Growing your own vegetables to cook at home is one of the most rewarding activities any gardener can undertake. It’s almost primal – a man working the land to feed himself and his family. The following information will give you some pointers on how to grow potatoes.
Advice On How To Grow Potatoes
There are a number of important steps you need to consider when you are going to grow your own potatoes. The information you’ll find below will hopefully point you in the right direction and help you grow the best crop of potatoes that you can manage.
Buy top-quality seed potatoes from a reputable merchant. They come with a passport in the form of labels with the EU grades stamped on them. They will have started as certified disease-free and will carry one of the three grades — EEC1, EEC2 or EEC3. It is reckoned that the best seed potatoes available to the public are cool-stored Scottish EEC2.
A good extra precaution, if you are unsure about your soil, is to choose varieties that have been bred since 1970. They are more expensive, being subject to Plant Breeders Rights, but they have more disease resistance bred into them.
Soil and Situation
Potatoes need a sunny open site. They are not frost hardy and hate cold wet conditions, so delay planting if necessary. The soil you use should have been well manured the autumn before. Break up all lumps before you begin and work the soil to a fine tilth. The ideal is pH5-6. Add a good general fertilizer or hue the trench with comfrey leaves.
Though not strictly essential, the traditional way to start off seed potatoes is by chitting. Place them in egg boxes with the end with the most eyes, or buds, facing upwards. Keep them in a light place out of direct sunlight, at a temperature of about 18°C (64°F).
Move them to a cooler place when they start to shoot. Around six weeks from starting, the shoots will be around 2.5 cm (1 in) long and the potatoes will be ready for planting. For fewer but larger potatoes, leave the top shoots and rub off the side ones.
Planting and Earthing Up
Plant in individual holes or in a trench, around 10 cm (4 in) deep, and add an extra 2.5 cm (1 in) ofsoil on top. Traditionally first and second earlies are planted on Good Friday (the first holiday since Christmas for the rural poor of the 18th and 19th centuries), though any time between March and May will do, depending on the weather. Aim for a month before the end of the frosts. If they come up too soon they can be protected with cloches or by more earthing up.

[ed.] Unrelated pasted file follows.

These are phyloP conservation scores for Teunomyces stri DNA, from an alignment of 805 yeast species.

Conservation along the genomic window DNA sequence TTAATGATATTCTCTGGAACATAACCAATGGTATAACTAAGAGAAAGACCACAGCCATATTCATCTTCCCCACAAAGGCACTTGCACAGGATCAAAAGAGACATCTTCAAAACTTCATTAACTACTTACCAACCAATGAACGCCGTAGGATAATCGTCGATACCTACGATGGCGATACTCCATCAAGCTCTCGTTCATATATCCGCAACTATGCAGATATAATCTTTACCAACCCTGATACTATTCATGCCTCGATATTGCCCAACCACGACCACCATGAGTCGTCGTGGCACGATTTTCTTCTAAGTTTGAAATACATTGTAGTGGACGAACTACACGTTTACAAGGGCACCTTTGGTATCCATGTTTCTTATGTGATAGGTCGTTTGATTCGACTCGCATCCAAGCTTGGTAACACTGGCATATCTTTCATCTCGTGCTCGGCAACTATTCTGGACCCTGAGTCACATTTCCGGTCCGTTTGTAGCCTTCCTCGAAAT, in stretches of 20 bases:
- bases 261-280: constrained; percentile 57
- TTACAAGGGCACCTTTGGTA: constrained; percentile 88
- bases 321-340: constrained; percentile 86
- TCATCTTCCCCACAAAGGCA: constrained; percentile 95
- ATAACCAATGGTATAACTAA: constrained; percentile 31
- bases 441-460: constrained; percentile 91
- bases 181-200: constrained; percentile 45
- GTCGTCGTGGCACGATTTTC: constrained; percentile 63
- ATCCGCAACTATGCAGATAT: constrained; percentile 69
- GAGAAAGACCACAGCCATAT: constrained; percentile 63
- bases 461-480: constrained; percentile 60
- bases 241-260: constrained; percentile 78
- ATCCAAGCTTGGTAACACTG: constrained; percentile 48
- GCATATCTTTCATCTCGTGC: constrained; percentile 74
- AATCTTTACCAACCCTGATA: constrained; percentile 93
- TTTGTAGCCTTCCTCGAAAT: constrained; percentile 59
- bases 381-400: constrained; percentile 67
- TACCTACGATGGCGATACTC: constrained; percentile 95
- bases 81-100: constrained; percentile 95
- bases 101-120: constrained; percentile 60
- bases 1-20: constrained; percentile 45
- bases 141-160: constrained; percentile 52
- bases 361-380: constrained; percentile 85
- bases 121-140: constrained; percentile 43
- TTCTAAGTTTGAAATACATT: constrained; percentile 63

Plant first and second earlies 30 cm (1 2 in) apart in rows 45 cm (1 8 in) apart. Leave 38 cm (15 in) between main crop tubers in rows 70 cm (28 in) apart. Adjust up or down according to the size.
While excessive water can bring on too much leaf growth at the expense of the tubers, potatoes need to be kept moist. A good dousing every two weeks in dry weather is recommended and when the flowers are forming.
As they grow, earth them up by drawing soil over them with a hoe to prevent light getting to the tubers. This will encourage a greater yield from the base. The ideal time is when the haulm (stalks and leaves) are about 23 cm (9 in) high. Bury them by about half and repeat about three weeks later, leaving about 15 cm (6 in) of the haulm exposed.
Continue to earth up every three weeks until the leaves meet and shade the tubers. Try to keep the ridge slopes at about 45 degrees and the tops reasonably flat to help irrigation. Until the ridges are covered, roughen them up with a hoe from time to time to prevent a ‘crust’ forming.
An alternative is to grow them through black plastic On the no-dig system. This is a good way to combine weed clearance with growing crops. The only downside is that the plastic encourages slugs.
New potatoes timed for Christmas and winter eating are planted in midsummer in a barrel or bin to keep them out of the cold, wet soil. They need to be kept well watered and covered with straw or fleece when the frosts come.
Harvesting And Storing
Earlies. When the flowers open, the earlies are ready. They should be eaten soon after harvesting. Check the tubers for size. If you are satisfied, dig carefully from the outside inwards to avoid piercing the tubers. A flat-tined fork is usefuil for this.
Main Crop Potatoes. These should be lifted when the haulm has died back and gone brown – usually in September. If they are lifted too early they will have a soapy taste when cooked. Test by rubbing the tuber to see whether the skin comes off easily. If it doesn’t, the potato has set and is ready to harvest. Choose a dry day and cut the leaves right off before you start – a sickle is the ideal tool for this.
If the potatoes come out wet, they need to be laid out in the sun for a couple of hours or brought under cover. Remove any damaged ones for immediate eating. Store the rest in double-thickness potato sacks or the modern equivalent. It is worth befriending the local greengrocer to get a supply of these. They are ideal for the purpose as they completely cut out the light while letting in air. Store in a cool, frost-free place for up to three months.
On allotment ground it is important to be extremely careful to avoid potato disease. The chances are that potatoes have been grown many times before in the same patch and it is more than likely that disease will be lurking in the soil. Problems that can arise are potato cyst eelworm, potato blight, wireworm, scab, potato blackleg, potato common scab, rust spot and slugs.
Rotation is vital. Always dig out any self-sown potatoes or any missed in the previous harvest. Another golden rule is never grow from your own stock or use potatoes from the green-grocer. It was the sharing and exchanging amongst small communities in Ireland that caused potato blight to became an epidemic and brought on the Irish famine of 1845-6.